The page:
Commercial diving experts say the industry will be under water if Seneca College doesn’t reverse its recent decision to cancel its diving program.
The underwater skills program has been around for almost 50 years, but the college has cited high operating costs and low student demand as the reasons for its closure.
That’s prompting concerns over workplace safety and labour shortages from members of the commercial diving industry, including one of the program’s first instructors.
Doug Elsey was among the earliest instructors with the program in 1974 and still sits on the board of advisors.
“There is complete shock that this has happened, across the whole industry, across Canada,” said Elsey, now the executive director of the Canadian Association of Diving Contractors.
“It’s like someone flipped the light switch. I don’t know who made the decision but they sure as heck didn’t talk to us,” said Elsey.
In a statement to CBC Toronto, Seneca College said, “This was not a decision made lightly, and certainly was no reflection on the faculty and staff who have contributed so much to the reputation of the program.”
“Given the combination of the high operating and capital costs, the funding environment and low student demand, there was no reasonable prospect of the program getting on solid operational footing and we are unable to continue the program,” said spokesperson Ryan Flanagan.
But Elsey said the commercial diving industry is hurting for qualified people and the students who came out of Seneca College had a high level of competency that is essential in what can be dangerous work.
There are only a handful of commercial diving schools across the country and Elsey said the school was known worldwide for its reputation.
The school also trained public service divers from various police forces, fire departments and Ministry of Labour employees, he said.
“The whole industry doesn’t know what to do. We are crying for people.”
Concerns about labour shortage resulting in injuries
More than 90 per cent of underwater construction company owner Dave Gallagher’s commercial divers come directly from Seneca College.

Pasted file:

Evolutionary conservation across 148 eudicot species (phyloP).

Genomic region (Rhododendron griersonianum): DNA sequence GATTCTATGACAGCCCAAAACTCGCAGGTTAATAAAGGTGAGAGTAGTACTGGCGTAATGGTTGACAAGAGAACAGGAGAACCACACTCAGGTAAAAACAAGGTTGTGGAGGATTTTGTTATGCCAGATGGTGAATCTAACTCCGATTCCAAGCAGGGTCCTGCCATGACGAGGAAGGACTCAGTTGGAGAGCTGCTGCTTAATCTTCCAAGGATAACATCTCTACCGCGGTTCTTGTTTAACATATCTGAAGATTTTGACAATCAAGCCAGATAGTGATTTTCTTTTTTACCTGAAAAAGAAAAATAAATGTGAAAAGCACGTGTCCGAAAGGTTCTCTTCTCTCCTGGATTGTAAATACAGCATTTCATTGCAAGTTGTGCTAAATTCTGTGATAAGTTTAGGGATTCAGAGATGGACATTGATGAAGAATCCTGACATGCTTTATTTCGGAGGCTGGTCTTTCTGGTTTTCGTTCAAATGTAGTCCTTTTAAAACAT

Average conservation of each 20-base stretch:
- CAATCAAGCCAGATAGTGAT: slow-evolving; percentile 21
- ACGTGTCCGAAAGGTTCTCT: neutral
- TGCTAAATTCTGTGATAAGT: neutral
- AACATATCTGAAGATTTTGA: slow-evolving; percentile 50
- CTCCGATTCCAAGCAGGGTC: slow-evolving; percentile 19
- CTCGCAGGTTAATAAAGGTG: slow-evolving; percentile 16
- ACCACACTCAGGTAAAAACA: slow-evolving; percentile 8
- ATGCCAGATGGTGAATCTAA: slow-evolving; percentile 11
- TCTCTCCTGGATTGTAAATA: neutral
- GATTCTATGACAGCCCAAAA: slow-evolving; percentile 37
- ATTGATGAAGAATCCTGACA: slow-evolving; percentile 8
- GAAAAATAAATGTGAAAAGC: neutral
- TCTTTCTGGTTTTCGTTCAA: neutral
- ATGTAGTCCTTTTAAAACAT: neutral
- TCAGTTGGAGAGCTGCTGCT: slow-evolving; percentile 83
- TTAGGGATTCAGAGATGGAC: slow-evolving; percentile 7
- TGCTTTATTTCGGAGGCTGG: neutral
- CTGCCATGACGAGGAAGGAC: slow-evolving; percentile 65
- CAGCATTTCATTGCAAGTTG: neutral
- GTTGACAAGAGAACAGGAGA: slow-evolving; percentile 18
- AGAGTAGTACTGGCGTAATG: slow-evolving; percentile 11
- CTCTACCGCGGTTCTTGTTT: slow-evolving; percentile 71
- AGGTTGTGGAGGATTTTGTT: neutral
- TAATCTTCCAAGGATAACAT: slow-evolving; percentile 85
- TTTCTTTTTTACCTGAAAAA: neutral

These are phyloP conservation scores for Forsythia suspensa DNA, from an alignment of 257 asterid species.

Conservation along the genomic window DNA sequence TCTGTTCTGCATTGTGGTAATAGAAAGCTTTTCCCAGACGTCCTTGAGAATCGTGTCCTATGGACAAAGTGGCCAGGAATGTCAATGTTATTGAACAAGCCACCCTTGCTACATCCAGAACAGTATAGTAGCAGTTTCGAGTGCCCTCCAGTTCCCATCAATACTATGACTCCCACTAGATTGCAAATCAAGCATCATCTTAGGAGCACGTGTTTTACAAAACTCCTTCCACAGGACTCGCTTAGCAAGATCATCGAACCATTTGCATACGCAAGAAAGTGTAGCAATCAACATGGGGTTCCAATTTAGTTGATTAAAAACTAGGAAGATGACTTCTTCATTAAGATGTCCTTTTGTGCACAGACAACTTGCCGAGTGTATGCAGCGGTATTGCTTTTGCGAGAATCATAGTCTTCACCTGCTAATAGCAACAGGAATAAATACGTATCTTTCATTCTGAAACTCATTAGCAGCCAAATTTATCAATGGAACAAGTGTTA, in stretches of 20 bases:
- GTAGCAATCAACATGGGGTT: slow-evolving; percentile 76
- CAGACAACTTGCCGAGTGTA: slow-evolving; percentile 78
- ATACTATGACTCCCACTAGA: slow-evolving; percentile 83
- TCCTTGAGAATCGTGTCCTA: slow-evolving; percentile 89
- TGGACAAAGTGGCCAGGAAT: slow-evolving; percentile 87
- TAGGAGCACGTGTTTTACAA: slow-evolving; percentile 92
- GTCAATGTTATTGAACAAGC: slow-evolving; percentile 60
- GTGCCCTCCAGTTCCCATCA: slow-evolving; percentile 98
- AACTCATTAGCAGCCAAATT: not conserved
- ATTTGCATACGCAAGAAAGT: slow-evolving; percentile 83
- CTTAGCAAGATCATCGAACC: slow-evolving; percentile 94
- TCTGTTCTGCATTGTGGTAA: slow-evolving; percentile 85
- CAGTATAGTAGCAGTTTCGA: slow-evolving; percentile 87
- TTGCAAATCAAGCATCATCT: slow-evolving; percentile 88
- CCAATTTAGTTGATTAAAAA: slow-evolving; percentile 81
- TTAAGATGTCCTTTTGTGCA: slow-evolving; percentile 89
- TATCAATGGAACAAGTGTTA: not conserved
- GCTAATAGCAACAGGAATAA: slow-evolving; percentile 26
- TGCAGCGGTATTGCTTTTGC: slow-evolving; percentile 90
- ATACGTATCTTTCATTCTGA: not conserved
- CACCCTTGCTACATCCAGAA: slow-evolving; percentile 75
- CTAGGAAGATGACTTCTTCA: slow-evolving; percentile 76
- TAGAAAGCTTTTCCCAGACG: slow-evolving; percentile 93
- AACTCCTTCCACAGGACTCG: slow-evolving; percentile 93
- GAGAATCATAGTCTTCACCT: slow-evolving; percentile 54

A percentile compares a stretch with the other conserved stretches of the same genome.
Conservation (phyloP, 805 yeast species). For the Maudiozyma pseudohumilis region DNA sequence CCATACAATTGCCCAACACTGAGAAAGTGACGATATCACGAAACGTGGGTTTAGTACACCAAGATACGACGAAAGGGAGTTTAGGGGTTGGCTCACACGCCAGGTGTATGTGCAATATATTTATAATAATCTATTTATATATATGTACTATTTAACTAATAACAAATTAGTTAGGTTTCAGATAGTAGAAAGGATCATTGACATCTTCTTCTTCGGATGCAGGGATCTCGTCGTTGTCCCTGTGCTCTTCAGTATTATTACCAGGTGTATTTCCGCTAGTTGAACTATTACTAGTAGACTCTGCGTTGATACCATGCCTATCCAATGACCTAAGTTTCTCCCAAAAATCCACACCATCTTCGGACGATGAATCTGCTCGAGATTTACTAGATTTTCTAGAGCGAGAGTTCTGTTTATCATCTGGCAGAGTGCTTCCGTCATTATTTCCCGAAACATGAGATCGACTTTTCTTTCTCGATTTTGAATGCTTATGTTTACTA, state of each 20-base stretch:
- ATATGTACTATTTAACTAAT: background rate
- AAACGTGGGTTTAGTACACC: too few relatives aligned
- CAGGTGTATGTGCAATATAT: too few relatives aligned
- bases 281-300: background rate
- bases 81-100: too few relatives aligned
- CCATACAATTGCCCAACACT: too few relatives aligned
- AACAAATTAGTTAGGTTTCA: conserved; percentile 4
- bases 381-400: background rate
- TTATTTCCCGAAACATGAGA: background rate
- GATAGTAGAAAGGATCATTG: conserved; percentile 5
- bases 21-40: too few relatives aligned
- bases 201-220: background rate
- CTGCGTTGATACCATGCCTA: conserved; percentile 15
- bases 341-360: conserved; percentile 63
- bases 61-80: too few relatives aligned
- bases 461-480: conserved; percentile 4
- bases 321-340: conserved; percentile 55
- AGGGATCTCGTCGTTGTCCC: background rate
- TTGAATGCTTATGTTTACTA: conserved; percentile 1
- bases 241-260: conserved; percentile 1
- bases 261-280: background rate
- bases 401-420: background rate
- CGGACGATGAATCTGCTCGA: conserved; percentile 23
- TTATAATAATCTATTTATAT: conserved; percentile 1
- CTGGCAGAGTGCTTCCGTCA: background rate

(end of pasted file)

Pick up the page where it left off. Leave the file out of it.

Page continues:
He said he knows of commercial diving companies who were barely able to do work last year because of a shortage of properly trained divers. The news from Seneca College, he said, is just going to make matters worse.
“[It’s] going to cause huge problems in the very near future,” he said.
Gallagher is fearful that with the amount of work increasing and not enough divers to keep up with it, employers will start to use divers who aren’t properly trained for a certain job.
“They are going to be doing it illegally with not enough crew and people are going to die,” he told CBC Toronto from his shop in Etobicoke.
“That’s what we have seen in the past. That happened before the regulations came in.”
‘Brutal the program is going away’: student
Current students will be able to finish the program, like Jack Evans who is enrolled in classes.
“Commercial divers, especially in Toronto are a huge support just from an economic standpoint,” he said, pointing out commercial divers are needed for water treatment plants, nuclear plants, underwater construction, lock systems in rivers and canals and rescue and recovery operations.
“I think we have a quite large impact on how our province functions simply due to how much water we are surrounded by and it’s really brutal the program is going away.”
He said Ontario divers will now have to consider relocating to another province or out of the country in order to be re-certified, which is required every few years.
A petition, which has garnered more than 1,000 signatures, has been launched since the announcement was made to students on March 24.
Diving experts say the news directly contradicts Ontario premier Doug Ford’s promises to invest in the skilled trades. This past week Ontario Premier Doug Ford allocated $224 million to invest in new and upgraded training centres.
A spokesperson for the Ministry of Colleges, Training and Universities told CBC Toronto it was not involved in the decision to cancel the program.
“Publicly-assisted colleges in Ontario are separate legal entities that are responsible for both academic and administrative matters, including specific course offerings. As part of their regular business, colleges may choose to suspend or cancel existing programs,” said spokesperson Liz Tuomi.
CBC Toronto has also asked the Ministry of Labour for a response but has yet to hear back.
Elsey meanwhile remains concerned.
“Here’s something that was golden and they’re pulling the plug on it,” said Elsey. “Whose idea was that?”